Russian police regularly work with expert labs to analyse whiskies they believe are fake to cut down on the counterfeit alcohol in circulation.

The risk of death, Simpson said, is one of the reasons he feels so passionately about trying to identify fakes, which are an increasing problem with the number of new and inexperienced collectors entering the market.

He added: “Now there are so many new collectors and investors coming into the market with very little experience, they have never tried the genuine bottle, so they don’t know what a real one of these tastes like.

“What we don’t want to see happen is the mass-production, when ethanol starts becoming methanol, and you get horrific incidents like Siberia. We do not want to see that start happening. The service we offer is free if people ask us what we think of the bottle. It gives us good insight and intelligence and gives a good sense of where pools of fakes are.”

Known crime gangs in Russia and Ukraine are becoming an increasing concern in the trade of fake whisky, according to the Scotch Whisky Association, which last year revealed it was fighting dozens of legal battles around the world to tackle counterfeiters.

Law enforcement is attempting to address the issue, with batches of counterfeit whisky being seized across the globe as part of operation OPSON run by Interpol and its European equivalent Europol.

A spokeswoman from Europol said: “In 2018, as a part of the OPSON operation, the Colombian police dismantled an organised crime group which counterfeited brands of whiskey and local traditional alcoholic products, by using raw alcohol and caramel essence to colour the counterfeit drink. They bottled the products and distributed them for sale while using fake stamps and counterfeit labels of famous alcohol brands.”

Europol said the most common characteristics seen in counterfeited whisky include the misuse of the description “Scotch Whisky”, as well as fake references to the country of origin – usually Scotland or the UK – and the age of the spirit.

Previous OPSON operations over the past nine years have also uncovered counterfeiter set-ups in Zambia, France and Bulgaria – all of which are suspected to have been run by organised crime gangs.

In 2017, the Metropolitan police smashed a sophisticated fraud operation in Finchley, London, after an auction director raised suspicions about bottles being put up for sale.

Whisky.Auction director Isabel Graham-Yooll launched an investigation and told the police after being contacted about the whisky, and visited the address of the seller pretending to be a prospective buyer.

Following the police raid on the house, she said: “What we saw at the property was a significant collection, hundreds of bottles, of supposedly valuable liquids that if genuine were unlikely to be available on such a scale.”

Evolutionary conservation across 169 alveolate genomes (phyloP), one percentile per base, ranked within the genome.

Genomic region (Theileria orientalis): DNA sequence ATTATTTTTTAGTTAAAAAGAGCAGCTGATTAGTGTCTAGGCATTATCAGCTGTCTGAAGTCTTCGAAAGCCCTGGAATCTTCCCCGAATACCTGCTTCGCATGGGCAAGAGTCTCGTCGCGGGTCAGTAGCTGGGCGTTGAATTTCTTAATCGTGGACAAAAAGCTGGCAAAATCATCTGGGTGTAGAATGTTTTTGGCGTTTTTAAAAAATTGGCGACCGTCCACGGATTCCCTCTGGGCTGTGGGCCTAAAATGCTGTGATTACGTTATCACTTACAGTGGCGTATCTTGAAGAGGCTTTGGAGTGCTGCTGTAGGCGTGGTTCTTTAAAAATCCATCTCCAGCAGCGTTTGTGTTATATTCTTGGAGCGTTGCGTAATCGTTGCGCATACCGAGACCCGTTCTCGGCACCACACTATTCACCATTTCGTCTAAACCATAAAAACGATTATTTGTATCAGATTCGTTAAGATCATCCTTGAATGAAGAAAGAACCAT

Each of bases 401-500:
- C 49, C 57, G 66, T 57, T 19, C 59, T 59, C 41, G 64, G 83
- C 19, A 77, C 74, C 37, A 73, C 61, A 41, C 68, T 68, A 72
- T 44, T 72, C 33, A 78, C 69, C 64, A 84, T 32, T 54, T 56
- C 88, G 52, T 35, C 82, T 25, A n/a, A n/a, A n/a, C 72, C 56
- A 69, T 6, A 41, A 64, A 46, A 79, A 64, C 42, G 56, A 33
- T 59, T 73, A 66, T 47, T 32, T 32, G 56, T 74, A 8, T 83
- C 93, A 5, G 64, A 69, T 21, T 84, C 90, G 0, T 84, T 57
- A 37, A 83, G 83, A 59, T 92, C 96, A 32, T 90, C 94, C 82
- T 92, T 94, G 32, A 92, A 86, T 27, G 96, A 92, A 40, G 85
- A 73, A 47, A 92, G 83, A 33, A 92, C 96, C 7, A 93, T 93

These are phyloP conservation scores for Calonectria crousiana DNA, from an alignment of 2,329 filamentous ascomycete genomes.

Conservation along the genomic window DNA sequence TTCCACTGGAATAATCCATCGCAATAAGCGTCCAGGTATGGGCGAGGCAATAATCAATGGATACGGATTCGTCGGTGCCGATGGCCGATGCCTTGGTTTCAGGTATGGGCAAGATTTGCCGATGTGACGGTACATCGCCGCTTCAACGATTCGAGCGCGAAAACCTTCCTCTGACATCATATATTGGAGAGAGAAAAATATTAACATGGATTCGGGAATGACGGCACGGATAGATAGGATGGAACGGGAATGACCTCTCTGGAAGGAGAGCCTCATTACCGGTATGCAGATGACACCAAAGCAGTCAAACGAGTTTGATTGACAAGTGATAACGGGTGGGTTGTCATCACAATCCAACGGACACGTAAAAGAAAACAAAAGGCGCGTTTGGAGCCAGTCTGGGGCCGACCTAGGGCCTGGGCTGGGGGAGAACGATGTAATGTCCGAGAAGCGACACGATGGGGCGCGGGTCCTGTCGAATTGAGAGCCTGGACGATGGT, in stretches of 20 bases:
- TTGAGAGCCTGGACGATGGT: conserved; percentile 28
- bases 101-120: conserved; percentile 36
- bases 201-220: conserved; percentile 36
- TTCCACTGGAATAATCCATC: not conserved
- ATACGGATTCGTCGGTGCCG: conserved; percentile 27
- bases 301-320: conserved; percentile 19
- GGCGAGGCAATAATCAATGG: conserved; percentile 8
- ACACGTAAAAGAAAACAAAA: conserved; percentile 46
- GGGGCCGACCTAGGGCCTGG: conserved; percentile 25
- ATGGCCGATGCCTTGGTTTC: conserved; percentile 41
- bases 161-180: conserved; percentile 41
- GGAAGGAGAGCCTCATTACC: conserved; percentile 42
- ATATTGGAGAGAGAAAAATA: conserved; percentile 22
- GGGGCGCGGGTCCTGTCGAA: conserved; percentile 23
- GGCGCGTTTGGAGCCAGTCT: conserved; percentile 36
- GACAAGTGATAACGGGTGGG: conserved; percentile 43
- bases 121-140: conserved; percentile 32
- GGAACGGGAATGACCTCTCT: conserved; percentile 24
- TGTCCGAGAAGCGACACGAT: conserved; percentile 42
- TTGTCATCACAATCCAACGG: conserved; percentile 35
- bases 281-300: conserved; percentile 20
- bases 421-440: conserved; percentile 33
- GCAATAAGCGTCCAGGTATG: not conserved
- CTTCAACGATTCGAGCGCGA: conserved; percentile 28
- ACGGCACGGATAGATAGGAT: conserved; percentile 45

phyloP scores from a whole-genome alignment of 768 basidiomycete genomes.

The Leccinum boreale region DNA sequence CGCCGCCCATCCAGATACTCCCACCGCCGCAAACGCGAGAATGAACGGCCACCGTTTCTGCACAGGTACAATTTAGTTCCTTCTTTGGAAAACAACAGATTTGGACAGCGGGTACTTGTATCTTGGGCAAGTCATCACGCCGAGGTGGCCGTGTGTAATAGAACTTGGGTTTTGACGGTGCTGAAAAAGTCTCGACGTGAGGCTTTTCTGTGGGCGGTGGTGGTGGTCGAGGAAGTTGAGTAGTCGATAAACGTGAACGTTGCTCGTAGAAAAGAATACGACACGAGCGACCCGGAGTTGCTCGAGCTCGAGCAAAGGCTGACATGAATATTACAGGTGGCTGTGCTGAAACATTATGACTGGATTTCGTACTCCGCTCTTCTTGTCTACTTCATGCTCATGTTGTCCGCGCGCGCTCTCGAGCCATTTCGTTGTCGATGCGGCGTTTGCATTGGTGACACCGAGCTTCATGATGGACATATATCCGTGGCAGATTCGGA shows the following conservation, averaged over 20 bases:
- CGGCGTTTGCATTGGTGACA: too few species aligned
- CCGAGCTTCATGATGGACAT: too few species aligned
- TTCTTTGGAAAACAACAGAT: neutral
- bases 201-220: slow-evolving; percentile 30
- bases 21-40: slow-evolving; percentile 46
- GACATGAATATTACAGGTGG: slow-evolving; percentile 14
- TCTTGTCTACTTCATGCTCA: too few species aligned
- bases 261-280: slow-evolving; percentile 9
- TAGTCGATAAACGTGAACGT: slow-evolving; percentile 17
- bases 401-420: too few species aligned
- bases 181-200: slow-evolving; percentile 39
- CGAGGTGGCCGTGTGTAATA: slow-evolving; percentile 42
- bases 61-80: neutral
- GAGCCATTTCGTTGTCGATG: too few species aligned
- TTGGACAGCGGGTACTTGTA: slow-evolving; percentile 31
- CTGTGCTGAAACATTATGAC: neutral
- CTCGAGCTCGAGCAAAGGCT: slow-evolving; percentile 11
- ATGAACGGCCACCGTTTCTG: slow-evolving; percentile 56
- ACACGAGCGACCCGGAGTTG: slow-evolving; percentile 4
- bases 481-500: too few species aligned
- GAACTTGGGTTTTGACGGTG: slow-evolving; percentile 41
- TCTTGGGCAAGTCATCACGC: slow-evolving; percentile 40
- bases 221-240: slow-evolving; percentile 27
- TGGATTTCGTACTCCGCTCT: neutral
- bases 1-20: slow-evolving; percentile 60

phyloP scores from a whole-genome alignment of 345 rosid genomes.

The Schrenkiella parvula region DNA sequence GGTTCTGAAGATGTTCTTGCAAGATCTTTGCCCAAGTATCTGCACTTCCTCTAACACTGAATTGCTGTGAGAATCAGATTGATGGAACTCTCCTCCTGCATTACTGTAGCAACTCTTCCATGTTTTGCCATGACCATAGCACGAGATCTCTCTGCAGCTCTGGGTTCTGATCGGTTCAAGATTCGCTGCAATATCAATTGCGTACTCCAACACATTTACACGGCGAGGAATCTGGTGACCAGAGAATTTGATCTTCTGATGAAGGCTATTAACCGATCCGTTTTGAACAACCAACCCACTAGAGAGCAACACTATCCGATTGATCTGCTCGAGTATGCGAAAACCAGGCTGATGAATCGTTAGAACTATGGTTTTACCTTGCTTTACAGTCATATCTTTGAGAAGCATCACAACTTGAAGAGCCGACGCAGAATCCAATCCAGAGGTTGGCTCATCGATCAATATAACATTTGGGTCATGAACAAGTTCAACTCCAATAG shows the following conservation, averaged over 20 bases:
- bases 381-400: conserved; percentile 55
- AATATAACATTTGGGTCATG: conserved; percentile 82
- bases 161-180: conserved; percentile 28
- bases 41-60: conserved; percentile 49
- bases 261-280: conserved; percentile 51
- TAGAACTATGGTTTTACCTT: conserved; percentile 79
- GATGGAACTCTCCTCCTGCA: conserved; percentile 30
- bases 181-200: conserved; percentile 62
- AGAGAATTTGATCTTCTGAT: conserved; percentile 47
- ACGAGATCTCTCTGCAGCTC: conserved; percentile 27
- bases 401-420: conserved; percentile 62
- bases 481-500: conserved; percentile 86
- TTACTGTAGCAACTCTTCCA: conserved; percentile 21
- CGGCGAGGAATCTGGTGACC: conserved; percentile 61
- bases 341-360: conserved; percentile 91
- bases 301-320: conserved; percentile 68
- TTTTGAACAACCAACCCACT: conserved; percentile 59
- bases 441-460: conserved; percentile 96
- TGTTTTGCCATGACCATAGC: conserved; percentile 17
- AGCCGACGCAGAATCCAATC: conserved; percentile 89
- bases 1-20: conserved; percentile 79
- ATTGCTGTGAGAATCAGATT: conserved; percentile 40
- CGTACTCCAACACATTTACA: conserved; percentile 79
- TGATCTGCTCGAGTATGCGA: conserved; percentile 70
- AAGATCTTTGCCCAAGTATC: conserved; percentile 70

If sold, and genuine, the haul could have made hundreds of thousands of pounds, the auctioneer said.

The Russian fanatic fighting to save whisky

THE FIGHT to tackle counterfeit whisky stretches far beyond Scotland.

From his home 2000 miles away in Moscow, Scottish whisky fanatic Erkin Tuzmuhamedov is doing his bit to stop fakes from damaging the reputation of his favourite drink.

The teacher and author, who has written seven books about whisky and spirits, said: "I love whisky. The first time I tried it, it was love from first gulp. I had stolen a dram from my father when I was 12.

"I hate fakers, because a lot of people who try fakes think whisky is bad, all because of these counterfeiters.

"Scotch is the best spirit in the world!"

Over the last few years, Tuzmuhamedov has started collecting fake bottles and regularly posts about them on social media.

He also writes about counterfeit operations for whisky publications, and has carried out his own investigations into the extent of fake whisky in his home country of Russia.

He said: "The most popular brands that are counterfeited here are the likes of Johnnie Walker, Chivas, White Horse.

"Lots of them are made in China and Egypt. Some of them don't copy exactly, and are quite funny fakes. I have a few Johnnie Walker Red Table, Black Whaler, Chefas Rijals.

"It is a coloured neutral spirit usually, not grain-based.

"Today fortunately you can't buy these frauds in regular stores now in Russia. The Egais system, a unified system of alcohol sales, is monitoring every step in alcohol sales from producer to retailer. There are no illegal spirits in stores any more."